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Plastic Might Be Making You Obese

The global obesity epidemic is getting worse, especially among children, with rates of obesity rising over the past decade and shifting to earlier ages. In the US, roughly 40% of today’s high school students were overweight by the time they started high school. Globally, the incidence of obesity has tripled since the 1970s, with fully one billion people expected to be obese by 2030. The consequences are grave, as obesity correlates closely with high blood pressure, diabetes, heart disease and other serious health problems. Despite the magnitude of the problem, there is still no consensus on the cause, although scientists do recognize many contributing factors, including genetics, stress, viruses and changes in sleeping habits. Of course, the popularity of heavily processed foods — high in sugar, salt and fat — has also played a role, especially in Western nations, where people on average consume more calories per day now than 50 years ago. Even so, recent reviews of the science conclude that much of the huge rise in obesity globally over the past four decades remains unexplained.

An emerging view among scientists is that one major overlooked component in obesity is almost certainly our environment — in particular, the pervasive presence within it of chemicals which, even at very low doses, act to disturb the normal functioning of human metabolism, upsetting the body’s ability to regulate its intake and expenditure of energy. Some of these chemicals, known as “obesogens,” directly boost the production of specific cell types and fatty tissues associated with obesity. Unfortunately, these chemicals are used in many of the most basic products of modern life including plastic packaging, clothes and furniture, cosmetics, food additives, herbicides and pesticides. Ten years ago the idea of chemically induced obesity was something of a fringe hypothesis, but not anymore.

More than 14m tonnes of plastic believed to be at the bottom of the ocean

At least 14m tonnes of plastic pieces less than 5mm wide are likely sitting at the bottom of the world’s oceans, according to an estimate based on new research.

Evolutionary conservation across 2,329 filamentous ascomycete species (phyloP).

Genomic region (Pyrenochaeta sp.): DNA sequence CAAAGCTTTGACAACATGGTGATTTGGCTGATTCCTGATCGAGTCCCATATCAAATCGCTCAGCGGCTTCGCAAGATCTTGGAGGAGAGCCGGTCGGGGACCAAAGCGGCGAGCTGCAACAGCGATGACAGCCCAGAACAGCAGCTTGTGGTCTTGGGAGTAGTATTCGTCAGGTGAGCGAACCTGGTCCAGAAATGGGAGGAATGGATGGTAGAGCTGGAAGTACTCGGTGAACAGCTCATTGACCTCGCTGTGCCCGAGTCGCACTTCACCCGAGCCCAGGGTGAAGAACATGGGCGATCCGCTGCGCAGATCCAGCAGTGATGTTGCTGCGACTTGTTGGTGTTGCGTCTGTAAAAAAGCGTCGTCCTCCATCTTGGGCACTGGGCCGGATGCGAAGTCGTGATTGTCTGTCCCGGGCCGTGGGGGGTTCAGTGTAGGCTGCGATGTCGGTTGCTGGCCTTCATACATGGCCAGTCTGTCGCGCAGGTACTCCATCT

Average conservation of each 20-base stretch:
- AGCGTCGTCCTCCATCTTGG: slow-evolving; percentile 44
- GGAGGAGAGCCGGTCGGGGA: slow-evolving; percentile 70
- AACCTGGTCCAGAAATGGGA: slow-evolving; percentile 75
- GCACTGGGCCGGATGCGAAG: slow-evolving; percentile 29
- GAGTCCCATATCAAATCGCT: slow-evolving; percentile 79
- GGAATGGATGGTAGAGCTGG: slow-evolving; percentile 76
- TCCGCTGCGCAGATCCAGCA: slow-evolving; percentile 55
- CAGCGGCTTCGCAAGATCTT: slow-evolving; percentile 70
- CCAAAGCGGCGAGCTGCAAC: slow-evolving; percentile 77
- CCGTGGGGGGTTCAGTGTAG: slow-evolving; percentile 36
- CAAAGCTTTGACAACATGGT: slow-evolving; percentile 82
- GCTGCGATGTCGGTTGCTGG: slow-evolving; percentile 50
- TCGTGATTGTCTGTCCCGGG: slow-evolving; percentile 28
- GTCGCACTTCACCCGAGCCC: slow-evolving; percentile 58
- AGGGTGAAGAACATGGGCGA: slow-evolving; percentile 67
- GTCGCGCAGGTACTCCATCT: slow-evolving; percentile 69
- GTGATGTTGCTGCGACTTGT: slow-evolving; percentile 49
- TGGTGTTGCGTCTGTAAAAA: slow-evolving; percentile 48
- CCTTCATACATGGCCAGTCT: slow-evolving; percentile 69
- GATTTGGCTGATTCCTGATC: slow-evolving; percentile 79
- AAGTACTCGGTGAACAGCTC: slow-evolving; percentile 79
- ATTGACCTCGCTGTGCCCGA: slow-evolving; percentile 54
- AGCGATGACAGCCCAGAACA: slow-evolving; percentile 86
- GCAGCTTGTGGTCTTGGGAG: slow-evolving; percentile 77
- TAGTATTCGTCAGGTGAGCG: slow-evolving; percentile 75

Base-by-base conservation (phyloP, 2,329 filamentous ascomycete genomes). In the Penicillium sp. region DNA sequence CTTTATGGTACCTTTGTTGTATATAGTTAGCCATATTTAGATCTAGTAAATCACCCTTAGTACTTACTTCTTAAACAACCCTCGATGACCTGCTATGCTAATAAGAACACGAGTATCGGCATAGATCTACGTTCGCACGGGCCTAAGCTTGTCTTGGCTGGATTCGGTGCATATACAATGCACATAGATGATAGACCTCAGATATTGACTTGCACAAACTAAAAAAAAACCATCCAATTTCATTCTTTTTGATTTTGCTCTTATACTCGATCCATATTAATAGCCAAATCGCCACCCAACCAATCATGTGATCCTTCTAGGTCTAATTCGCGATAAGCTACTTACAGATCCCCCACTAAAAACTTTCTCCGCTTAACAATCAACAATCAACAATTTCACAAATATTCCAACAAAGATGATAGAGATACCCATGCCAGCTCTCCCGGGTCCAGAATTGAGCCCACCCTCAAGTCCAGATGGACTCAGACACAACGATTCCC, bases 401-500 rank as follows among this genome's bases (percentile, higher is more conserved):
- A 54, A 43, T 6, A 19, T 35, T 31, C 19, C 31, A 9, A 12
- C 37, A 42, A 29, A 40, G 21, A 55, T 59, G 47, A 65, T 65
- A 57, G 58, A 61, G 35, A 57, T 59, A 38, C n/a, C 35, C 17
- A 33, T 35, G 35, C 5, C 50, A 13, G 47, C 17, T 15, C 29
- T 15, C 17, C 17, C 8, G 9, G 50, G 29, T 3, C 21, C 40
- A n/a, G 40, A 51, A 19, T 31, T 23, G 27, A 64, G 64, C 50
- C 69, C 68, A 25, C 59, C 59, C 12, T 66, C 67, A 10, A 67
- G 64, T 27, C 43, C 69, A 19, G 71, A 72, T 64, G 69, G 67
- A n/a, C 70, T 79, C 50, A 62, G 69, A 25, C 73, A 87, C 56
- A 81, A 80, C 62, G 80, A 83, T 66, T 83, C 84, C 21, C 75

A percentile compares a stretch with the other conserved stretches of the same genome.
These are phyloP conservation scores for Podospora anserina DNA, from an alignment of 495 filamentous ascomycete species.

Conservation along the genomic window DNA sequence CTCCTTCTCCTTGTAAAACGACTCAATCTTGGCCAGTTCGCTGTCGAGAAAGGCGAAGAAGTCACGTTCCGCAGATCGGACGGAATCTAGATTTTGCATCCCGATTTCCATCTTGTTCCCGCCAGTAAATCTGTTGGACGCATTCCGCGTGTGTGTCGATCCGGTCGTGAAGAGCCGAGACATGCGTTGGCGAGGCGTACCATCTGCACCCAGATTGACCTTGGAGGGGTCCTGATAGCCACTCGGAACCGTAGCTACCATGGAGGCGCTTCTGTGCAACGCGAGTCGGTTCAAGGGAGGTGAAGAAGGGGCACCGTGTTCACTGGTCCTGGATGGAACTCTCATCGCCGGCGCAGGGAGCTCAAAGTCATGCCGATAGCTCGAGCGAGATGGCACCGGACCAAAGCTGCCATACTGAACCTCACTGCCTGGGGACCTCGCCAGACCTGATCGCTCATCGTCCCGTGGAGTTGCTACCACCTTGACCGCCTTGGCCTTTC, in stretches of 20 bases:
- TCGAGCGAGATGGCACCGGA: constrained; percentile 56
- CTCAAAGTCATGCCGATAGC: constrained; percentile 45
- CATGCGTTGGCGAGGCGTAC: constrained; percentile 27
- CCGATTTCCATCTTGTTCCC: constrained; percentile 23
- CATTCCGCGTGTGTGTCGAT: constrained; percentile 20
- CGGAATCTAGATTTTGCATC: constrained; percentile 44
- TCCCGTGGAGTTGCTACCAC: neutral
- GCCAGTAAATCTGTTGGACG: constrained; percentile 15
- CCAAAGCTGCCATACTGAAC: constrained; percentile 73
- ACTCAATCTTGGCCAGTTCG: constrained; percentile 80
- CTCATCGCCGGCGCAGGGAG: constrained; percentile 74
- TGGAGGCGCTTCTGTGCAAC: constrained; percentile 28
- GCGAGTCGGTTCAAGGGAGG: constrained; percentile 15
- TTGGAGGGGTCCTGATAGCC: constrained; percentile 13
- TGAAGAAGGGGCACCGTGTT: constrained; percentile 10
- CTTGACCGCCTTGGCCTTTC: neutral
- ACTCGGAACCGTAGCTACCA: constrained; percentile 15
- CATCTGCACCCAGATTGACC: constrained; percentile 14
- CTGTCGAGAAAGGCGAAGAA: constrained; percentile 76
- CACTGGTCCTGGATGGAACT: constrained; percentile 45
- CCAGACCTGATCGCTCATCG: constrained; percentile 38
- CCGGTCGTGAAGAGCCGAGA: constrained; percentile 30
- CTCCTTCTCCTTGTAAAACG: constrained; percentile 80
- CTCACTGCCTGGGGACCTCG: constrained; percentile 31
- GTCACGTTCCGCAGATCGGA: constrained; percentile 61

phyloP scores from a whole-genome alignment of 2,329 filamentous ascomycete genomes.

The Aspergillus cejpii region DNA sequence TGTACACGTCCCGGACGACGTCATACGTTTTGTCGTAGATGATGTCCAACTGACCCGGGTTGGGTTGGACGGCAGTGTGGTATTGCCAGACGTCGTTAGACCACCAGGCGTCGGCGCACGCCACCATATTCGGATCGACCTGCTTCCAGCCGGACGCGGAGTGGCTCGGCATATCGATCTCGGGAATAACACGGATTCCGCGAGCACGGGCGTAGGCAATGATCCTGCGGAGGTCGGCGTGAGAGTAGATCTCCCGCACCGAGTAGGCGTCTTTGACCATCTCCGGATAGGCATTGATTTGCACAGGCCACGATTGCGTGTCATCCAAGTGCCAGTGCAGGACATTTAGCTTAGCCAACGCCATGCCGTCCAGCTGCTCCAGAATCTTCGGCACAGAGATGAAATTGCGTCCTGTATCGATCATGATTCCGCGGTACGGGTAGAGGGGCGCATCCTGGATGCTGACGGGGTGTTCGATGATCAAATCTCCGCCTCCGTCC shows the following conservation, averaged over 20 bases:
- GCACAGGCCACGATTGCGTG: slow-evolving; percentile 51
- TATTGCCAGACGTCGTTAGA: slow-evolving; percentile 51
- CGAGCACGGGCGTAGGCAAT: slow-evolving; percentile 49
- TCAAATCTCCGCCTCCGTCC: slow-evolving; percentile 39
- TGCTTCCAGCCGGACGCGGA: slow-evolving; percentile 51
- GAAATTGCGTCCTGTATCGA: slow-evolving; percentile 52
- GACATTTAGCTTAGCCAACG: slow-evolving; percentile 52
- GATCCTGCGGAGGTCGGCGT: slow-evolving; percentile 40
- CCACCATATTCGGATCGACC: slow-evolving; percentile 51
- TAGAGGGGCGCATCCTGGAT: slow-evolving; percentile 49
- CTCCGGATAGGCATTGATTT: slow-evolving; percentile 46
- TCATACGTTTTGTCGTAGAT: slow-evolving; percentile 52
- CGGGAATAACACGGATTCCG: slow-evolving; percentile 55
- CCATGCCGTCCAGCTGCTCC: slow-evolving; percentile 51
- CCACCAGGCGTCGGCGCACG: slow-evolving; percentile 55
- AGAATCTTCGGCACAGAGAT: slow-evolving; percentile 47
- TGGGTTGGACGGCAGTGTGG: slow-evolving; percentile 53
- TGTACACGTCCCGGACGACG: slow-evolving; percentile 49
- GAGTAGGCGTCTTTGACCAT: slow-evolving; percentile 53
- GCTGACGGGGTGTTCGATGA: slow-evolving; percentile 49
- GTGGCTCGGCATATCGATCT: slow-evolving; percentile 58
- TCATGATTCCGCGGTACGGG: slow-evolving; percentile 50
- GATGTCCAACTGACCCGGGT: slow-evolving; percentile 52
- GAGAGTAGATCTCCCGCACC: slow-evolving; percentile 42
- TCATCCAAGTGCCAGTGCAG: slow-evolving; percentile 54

Analysis of ocean sediments from as deep as 3km suggests there could be more than 30 times as much plastic at the bottom of the world’s ocean than there is floating at the surface.

The Price of Recycling Old Laptops: Toxic Fumes in Thailand’s Lungs

The e-waste industry is booming in Southeast Asia, frightening residents worried for their health. Despite a ban on imports, Thailand is a center of the business.

Crouched on the ground in a dimly lit factory, the women picked through the discarded innards of the modern world: batteries, circuit boards and bundles of wires. They broke down the scrap — known as e-waste — with hammers and raw hands. Men, some with faces wrapped in rags to repel the fumes, shoveled the refuse into a clanking machine that salvages usable metal. As they toiled, smoke spewed over nearby villages and farms. Residents have no idea what is in the smoke: plastic, metal, who knows? All they know is that it stinks and they feel sick.

The factory, New Sky Metal, is part of a thriving e-waste industry across Southeast Asia, born of China’s decision to stop accepting the world’s electronic refuse, which was poisoning its land and people. Thailand in particular has become a center of the industry even as activists push back and its government wrestles to balance competing interests of public safety with the profits to be made from the lucrative trade. Last year, Thailand banned the import of foreign e-waste. Yet new factories are opening across the country, and tons of e-waste are being processed, environmental monitors and industry experts say. “E-waste has to go somewhere,” said Jim Puckett, the executive director of the Basel Action Network, which campaigns against trash dumping in poor countries, “and the Chinese are simply moving their entire operations to Southeast Asia.”